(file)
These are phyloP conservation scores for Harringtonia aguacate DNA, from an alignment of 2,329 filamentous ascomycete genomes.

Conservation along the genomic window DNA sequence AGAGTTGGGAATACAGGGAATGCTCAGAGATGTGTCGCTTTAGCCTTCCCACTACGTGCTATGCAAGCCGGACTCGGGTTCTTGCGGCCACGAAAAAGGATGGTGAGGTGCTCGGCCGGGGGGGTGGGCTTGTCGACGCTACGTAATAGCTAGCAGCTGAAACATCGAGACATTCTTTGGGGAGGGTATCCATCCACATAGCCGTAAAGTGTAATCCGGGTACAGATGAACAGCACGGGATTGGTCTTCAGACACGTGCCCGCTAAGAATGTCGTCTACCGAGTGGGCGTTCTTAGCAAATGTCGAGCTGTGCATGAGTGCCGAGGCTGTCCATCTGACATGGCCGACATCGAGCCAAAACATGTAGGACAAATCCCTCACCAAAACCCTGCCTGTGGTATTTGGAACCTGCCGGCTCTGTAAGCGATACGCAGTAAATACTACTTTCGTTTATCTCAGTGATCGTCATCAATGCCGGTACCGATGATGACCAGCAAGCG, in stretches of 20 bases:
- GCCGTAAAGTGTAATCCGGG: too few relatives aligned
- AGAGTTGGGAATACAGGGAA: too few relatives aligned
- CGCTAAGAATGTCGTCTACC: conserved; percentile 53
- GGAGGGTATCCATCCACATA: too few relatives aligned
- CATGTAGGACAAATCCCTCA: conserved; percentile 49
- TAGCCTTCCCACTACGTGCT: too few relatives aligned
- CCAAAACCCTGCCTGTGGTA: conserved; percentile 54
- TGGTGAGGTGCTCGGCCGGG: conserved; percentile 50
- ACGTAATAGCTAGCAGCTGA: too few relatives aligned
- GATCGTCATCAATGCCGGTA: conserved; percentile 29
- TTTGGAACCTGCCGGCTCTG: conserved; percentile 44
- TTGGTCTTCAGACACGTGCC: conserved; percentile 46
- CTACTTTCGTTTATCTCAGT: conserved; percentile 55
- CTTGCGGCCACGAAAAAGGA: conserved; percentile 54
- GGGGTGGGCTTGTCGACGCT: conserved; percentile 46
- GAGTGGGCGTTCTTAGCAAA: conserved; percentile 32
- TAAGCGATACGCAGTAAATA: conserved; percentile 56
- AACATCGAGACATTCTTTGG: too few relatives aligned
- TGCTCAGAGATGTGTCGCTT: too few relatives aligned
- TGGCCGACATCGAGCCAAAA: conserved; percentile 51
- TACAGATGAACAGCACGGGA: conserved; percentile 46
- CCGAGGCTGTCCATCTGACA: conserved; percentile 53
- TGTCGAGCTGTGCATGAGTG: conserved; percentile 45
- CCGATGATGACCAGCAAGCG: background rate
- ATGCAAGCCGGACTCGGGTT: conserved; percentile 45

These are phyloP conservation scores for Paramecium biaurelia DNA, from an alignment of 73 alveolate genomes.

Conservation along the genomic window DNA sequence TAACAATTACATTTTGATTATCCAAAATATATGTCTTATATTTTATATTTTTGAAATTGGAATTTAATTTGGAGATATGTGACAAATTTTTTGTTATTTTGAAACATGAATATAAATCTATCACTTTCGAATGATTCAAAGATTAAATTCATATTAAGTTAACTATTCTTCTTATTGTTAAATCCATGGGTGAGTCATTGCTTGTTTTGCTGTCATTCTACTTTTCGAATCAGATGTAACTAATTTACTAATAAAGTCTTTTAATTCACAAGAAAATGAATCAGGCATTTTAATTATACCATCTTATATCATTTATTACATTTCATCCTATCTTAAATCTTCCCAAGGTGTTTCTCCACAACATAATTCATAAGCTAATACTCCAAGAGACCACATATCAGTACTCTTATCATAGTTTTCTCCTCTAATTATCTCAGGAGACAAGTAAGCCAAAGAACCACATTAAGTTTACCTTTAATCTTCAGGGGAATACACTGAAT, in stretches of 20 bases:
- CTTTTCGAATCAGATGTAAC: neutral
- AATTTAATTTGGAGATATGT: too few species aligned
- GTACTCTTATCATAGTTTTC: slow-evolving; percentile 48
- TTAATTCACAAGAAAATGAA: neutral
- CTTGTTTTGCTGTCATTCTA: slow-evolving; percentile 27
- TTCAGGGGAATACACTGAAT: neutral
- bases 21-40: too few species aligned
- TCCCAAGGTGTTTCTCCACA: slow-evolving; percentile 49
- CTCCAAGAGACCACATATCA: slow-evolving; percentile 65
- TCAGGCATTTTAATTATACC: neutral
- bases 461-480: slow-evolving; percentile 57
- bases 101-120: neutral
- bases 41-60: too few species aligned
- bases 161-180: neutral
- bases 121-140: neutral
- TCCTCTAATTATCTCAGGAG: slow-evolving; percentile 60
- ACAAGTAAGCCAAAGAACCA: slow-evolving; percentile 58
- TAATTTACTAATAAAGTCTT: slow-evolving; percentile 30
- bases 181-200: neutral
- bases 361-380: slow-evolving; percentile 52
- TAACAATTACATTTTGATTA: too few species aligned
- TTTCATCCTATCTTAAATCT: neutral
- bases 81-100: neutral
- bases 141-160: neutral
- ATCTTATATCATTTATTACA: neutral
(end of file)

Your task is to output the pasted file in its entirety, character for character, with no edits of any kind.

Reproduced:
These are phyloP conservation scores for Harringtonia aguacate DNA, from an alignment of 2,329 filamentous ascomycete genomes.

Conservation along the genomic window DNA sequence AGAGTTGGGAATACAGGGAATGCTCAGAGATGTGTCGCTTTAGCCTTCCCACTACGTGCTATGCAAGCCGGACTCGGGTTCTTGCGGCCACGAAAAAGGATGGTGAGGTGCTCGGCCGGGGGGGTGGGCTTGTCGACGCTACGTAATAGCTAGCAGCTGAAACATCGAGACATTCTTTGGGGAGGGTATCCATCCACATAGCCGTAAAGTGTAATCCGGGTACAGATGAACAGCACGGGATTGGTCTTCAGACACGTGCCCGCTAAGAATGTCGTCTACCGAGTGGGCGTTCTTAGCAAATGTCGAGCTGTGCATGAGTGCCGAGGCTGTCCATCTGACATGGCCGACATCGAGCCAAAACATGTAGGACAAATCCCTCACCAAAACCCTGCCTGTGGTATTTGGAACCTGCCGGCTCTGTAAGCGATACGCAGTAAATACTACTTTCGTTTATCTCAGTGATCGTCATCAATGCCGGTACCGATGATGACCAGCAAGCG, in stretches of 20 bases:
- GCCGTAAAGTGTAATCCGGG: too few relatives aligned
- AGAGTTGGGAATACAGGGAA: too few relatives aligned
- CGCTAAGAATGTCGTCTACC: conserved; percentile 53
- GGAGGGTATCCATCCACATA: too few relatives aligned
- CATGTAGGACAAATCCCTCA: conserved; percentile 49
- TAGCCTTCCCACTACGTGCT: too few relatives aligned
- CCAAAACCCTGCCTGTGGTA: conserved; percentile 54
- TGGTGAGGTGCTCGGCCGGG: conserved; percentile 50
- ACGTAATAGCTAGCAGCTGA: too few relatives aligned
- GATCGTCATCAATGCCGGTA: conserved; percentile 29
- TTTGGAACCTGCCGGCTCTG: conserved; percentile 44
- TTGGTCTTCAGACACGTGCC: conserved; percentile 46
- CTACTTTCGTTTATCTCAGT: conserved; percentile 55
- CTTGCGGCCACGAAAAAGGA: conserved; percentile 54
- GGGGTGGGCTTGTCGACGCT: conserved; percentile 46
- GAGTGGGCGTTCTTAGCAAA: conserved; percentile 32
- TAAGCGATACGCAGTAAATA: conserved; percentile 56
- AACATCGAGACATTCTTTGG: too few relatives aligned
- TGCTCAGAGATGTGTCGCTT: too few relatives aligned
- TGGCCGACATCGAGCCAAAA: conserved; percentile 51
- TACAGATGAACAGCACGGGA: conserved; percentile 46
- CCGAGGCTGTCCATCTGACA: conserved; percentile 53
- TGTCGAGCTGTGCATGAGTG: conserved; percentile 45
- CCGATGATGACCAGCAAGCG: background rate
- ATGCAAGCCGGACTCGGGTT: conserved; percentile 45

These are phyloP conservation scores for Paramecium biaurelia DNA, from an alignment of 73 alveolate genomes.

Conservation along the genomic window DNA sequence TAACAATTACATTTTGATTATCCAAAATATATGTCTTATATTTTATATTTTTGAAATTGGAATTTAATTTGGAGATATGTGACAAATTTTTTGTTATTTTGAAACATGAATATAAATCTATCACTTTCGAATGATTCAAAGATTAAATTCATATTAAGTTAACTATTCTTCTTATTGTTAAATCCATGGGTGAGTCATTGCTTGTTTTGCTGTCATTCTACTTTTCGAATCAGATGTAACTAATTTACTAATAAAGTCTTTTAATTCACAAGAAAATGAATCAGGCATTTTAATTATACCATCTTATATCATTTATTACATTTCATCCTATCTTAAATCTTCCCAAGGTGTTTCTCCACAACATAATTCATAAGCTAATACTCCAAGAGACCACATATCAGTACTCTTATCATAGTTTTCTCCTCTAATTATCTCAGGAGACAAGTAAGCCAAAGAACCACATTAAGTTTACCTTTAATCTTCAGGGGAATACACTGAAT, in stretches of 20 bases:
- CTTTTCGAATCAGATGTAAC: neutral
- AATTTAATTTGGAGATATGT: too few species aligned
- GTACTCTTATCATAGTTTTC: slow-evolving; percentile 48
- TTAATTCACAAGAAAATGAA: neutral
- CTTGTTTTGCTGTCATTCTA: slow-evolving; percentile 27
- TTCAGGGGAATACACTGAAT: neutral
- bases 21-40: too few species aligned
- TCCCAAGGTGTTTCTCCACA: slow-evolving; percentile 49
- CTCCAAGAGACCACATATCA: slow-evolving; percentile 65
- TCAGGCATTTTAATTATACC: neutral
- bases 461-480: slow-evolving; percentile 57
- bases 101-120: neutral
- bases 41-60: too few species aligned
- bases 161-180: neutral
- bases 121-140: neutral
- TCCTCTAATTATCTCAGGAG: slow-evolving; percentile 60
- ACAAGTAAGCCAAAGAACCA: slow-evolving; percentile 58
- TAATTTACTAATAAAGTCTT: slow-evolving; percentile 30
- bases 181-200: neutral
- bases 361-380: slow-evolving; percentile 52
- TAACAATTACATTTTGATTA: too few species aligned
- TTTCATCCTATCTTAAATCT: neutral
- bases 81-100: neutral
- bases 141-160: neutral
- ATCTTATATCATTTATTACA: neutral